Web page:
Over the long term, asteroids pose perhaps the most serious threat to life on Earth. Large asteroid impacts are believed to have been responsible for at least some of the nearly catastrophic extinction events in Earth's long history, such as that between the Cretaceous and Tertiary periods (which resulted in the extinction of the dinosaurs). Since an asteroid-caused extinction-level event today would devastate and perhaps entirely eliminate the human race, asteroid defense strategies are a vital, if largely speculative, under-funded, and under-appreciated, component of the human space program.
Since rising awareness of the potential risk posed by asteroids in the 1960s and 1970s, quite a number of asteroid defense strategies have been put forward. Since asteroids are large enough that they probably cannot be safely destroyed, most asteroid defense strategies involve ways of moving them out of the way instead.
- Nuclear Explosives -
The standard default response to an impending collision is simply to blow it up with nuclear explosives. That we could use nuclear weapons against incoming asteroids has entered the popular imagination through movies such as Armageddon. This would not involve manned landers as featured in the movie; however, it would involve some sort of spacecraft delivering current nuclear weapons or, more likely, much larger variants.
However, it is now generally accepted that such an approach would be futile. An asteroid large enough to devastate life on Earth could not be vaporized in a nuclear explosion. Instead, the best-case scenario would be to break it up into chunks. However, unlike in Armageddon, there is no easy way to prevent most or even all of those chunks from then going on to impact the Earth anyways - and if they do, then the total amount of kinetic energy involved might be more or less the same as it would have been anyways. Thus, nuclear explosives are a somewhat dubious asteroid defense strategy.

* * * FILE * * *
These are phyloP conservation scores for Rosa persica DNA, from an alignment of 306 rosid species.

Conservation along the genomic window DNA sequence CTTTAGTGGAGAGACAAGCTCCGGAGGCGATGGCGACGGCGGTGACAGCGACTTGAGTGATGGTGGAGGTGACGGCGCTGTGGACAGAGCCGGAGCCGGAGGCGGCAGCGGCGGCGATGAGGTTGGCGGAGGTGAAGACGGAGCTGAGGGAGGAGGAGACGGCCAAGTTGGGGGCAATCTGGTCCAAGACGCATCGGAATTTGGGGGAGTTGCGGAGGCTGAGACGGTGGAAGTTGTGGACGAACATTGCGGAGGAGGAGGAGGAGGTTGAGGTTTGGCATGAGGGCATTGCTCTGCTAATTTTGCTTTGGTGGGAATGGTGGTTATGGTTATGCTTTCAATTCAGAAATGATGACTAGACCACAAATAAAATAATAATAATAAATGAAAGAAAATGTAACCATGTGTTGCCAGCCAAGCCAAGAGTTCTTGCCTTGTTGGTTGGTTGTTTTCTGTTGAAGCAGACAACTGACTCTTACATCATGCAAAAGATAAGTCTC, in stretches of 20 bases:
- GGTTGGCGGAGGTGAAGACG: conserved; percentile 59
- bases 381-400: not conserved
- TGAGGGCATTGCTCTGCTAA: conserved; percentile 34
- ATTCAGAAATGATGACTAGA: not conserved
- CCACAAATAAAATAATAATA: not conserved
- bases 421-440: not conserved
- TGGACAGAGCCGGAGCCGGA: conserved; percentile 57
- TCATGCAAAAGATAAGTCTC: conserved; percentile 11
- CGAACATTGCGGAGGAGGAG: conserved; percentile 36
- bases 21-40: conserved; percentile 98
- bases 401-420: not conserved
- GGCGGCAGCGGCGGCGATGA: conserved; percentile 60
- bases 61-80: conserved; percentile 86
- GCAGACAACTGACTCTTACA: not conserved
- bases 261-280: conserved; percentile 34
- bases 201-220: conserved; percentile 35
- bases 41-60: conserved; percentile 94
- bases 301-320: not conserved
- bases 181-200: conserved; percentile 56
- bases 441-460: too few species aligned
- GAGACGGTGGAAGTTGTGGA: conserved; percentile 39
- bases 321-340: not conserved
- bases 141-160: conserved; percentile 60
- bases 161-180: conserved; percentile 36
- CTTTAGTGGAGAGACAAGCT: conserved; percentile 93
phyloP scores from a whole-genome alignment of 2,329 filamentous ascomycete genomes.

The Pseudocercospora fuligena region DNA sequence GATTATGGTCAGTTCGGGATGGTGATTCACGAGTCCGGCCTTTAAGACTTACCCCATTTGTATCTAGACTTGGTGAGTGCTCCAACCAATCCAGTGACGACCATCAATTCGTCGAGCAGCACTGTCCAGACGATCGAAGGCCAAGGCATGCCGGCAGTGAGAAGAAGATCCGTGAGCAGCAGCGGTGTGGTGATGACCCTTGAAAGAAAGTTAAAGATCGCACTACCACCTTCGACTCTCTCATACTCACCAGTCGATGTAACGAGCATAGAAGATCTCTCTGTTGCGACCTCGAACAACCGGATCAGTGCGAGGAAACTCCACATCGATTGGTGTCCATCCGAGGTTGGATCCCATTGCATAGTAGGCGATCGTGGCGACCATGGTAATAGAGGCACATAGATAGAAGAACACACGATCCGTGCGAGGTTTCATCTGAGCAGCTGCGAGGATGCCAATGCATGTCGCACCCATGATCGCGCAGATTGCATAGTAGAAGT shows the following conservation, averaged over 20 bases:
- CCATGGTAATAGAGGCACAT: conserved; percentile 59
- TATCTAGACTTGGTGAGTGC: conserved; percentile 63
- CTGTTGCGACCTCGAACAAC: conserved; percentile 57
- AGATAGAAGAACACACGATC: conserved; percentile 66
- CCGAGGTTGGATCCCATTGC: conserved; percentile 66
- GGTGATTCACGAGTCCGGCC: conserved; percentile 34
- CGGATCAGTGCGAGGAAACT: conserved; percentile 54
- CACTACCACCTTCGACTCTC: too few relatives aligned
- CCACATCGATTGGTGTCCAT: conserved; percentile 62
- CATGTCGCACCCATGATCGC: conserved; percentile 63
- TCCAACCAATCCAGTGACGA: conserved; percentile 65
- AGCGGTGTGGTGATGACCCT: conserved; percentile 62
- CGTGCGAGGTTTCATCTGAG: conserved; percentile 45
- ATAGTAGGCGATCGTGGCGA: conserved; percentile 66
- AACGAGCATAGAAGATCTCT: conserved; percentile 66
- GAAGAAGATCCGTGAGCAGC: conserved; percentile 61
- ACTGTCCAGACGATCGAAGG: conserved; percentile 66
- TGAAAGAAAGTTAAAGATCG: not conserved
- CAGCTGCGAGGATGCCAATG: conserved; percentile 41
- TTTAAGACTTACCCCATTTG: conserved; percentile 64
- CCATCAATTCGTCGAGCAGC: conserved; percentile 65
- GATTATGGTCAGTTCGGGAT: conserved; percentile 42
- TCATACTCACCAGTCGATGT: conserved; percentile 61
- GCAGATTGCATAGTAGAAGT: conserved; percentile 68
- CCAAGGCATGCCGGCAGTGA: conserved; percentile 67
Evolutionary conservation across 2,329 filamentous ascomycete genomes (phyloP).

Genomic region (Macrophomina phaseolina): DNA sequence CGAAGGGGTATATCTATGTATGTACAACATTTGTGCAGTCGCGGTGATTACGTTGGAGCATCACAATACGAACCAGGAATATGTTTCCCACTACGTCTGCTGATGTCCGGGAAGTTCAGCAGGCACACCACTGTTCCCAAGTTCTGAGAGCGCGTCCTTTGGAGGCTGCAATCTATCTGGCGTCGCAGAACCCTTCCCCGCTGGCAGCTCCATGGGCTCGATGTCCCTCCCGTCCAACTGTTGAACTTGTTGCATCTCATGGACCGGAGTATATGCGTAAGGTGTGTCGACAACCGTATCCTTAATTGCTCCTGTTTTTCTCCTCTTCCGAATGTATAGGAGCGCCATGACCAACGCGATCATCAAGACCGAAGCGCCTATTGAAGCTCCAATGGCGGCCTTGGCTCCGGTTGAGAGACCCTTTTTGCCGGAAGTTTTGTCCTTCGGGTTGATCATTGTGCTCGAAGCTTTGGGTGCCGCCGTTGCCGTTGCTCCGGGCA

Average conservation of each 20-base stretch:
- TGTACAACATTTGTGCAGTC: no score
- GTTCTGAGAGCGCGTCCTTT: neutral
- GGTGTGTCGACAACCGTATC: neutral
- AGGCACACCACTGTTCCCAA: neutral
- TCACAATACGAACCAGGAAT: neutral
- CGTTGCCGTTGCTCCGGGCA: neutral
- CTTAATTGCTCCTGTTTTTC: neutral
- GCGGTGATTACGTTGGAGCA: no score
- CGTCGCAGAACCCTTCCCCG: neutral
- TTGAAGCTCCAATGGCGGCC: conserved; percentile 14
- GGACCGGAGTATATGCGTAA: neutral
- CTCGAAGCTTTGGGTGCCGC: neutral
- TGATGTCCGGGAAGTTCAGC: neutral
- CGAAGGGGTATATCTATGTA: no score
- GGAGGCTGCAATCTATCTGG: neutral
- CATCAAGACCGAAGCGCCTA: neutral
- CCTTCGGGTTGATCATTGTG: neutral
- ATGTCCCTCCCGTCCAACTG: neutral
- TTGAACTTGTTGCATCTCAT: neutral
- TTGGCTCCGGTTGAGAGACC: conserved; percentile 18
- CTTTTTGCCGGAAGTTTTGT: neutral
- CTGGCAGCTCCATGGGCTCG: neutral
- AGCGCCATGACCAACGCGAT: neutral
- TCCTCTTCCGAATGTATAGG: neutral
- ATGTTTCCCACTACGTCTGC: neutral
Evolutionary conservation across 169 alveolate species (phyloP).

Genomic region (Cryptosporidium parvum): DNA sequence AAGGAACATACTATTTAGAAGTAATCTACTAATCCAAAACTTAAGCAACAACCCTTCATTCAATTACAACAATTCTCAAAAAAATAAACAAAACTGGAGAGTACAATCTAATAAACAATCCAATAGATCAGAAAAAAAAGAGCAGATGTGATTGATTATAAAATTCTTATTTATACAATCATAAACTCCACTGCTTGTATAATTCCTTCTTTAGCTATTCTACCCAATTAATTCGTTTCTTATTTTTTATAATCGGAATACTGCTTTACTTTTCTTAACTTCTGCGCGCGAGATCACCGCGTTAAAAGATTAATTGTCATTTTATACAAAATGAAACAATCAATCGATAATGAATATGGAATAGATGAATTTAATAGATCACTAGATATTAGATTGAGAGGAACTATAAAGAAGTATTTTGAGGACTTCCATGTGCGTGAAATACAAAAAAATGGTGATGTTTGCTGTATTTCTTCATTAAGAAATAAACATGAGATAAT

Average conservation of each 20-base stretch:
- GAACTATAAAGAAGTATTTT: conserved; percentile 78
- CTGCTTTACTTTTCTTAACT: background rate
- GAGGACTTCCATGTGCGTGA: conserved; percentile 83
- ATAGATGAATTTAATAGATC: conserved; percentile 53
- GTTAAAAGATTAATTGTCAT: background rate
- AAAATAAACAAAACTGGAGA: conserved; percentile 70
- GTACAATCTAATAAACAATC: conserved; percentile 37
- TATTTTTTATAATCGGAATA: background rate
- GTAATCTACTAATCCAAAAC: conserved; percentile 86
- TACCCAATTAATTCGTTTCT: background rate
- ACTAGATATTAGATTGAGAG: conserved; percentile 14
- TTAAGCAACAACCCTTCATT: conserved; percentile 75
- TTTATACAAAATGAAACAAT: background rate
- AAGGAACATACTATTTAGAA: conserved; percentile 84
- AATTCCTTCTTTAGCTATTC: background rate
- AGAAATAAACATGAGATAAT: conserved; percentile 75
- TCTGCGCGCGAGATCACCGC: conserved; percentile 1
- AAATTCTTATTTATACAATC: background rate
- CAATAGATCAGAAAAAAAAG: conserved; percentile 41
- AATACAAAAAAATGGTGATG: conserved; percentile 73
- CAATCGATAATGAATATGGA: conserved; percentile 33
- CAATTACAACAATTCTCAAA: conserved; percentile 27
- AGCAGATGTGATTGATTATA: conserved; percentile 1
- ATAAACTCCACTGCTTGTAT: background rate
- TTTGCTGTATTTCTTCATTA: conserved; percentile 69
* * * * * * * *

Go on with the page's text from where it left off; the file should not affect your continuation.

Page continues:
On the other hand, it is conceivable that a series of nuclear explosions at a safe distance from the asteroid's surface could be used to make course corrections, nudging the asteroid progressively in a slightly new direction. Such minor course corrections are the holy grail of asteroid defense strategies: because both velocity and distance are so enormous in space, if we could nudge an asteroid even slightly off course years in advance, it could still miss the Earth by a very safe margin.
- Kinetic Impactor -
A variant on the above is the so-called kinetic impactor: a large but non-explosive spacecraft, preferably as heavy as possible but potentially surprisingly lightweight (perhaps a ton or so), could simply be rammed into the side of the asteroid. The kinetic impactor would not detonate; instead, its purpose would be to knock the asteroid off-course. Again, even a minor change in velocity, delivered years in advance, would be enough to make the asteroid in question miss the Earth by a wide margin.
The kinetic impactor is currently the generally favoured asteroid defense strategy. The European Space Agency is designing a concept kinetic impactor spacecraft, and it is conceivable that a real kinetic impactor would have been built if the asteroid Apophis, discovered in 2004, lived up to original estimates which suggested it could strike the Earth in the 2030s. (Fortunately, subsequent analysis by NASA indicated that the chances of this happening are only about one in a quarter-million.)
- Other Asteroid Defense Strategies -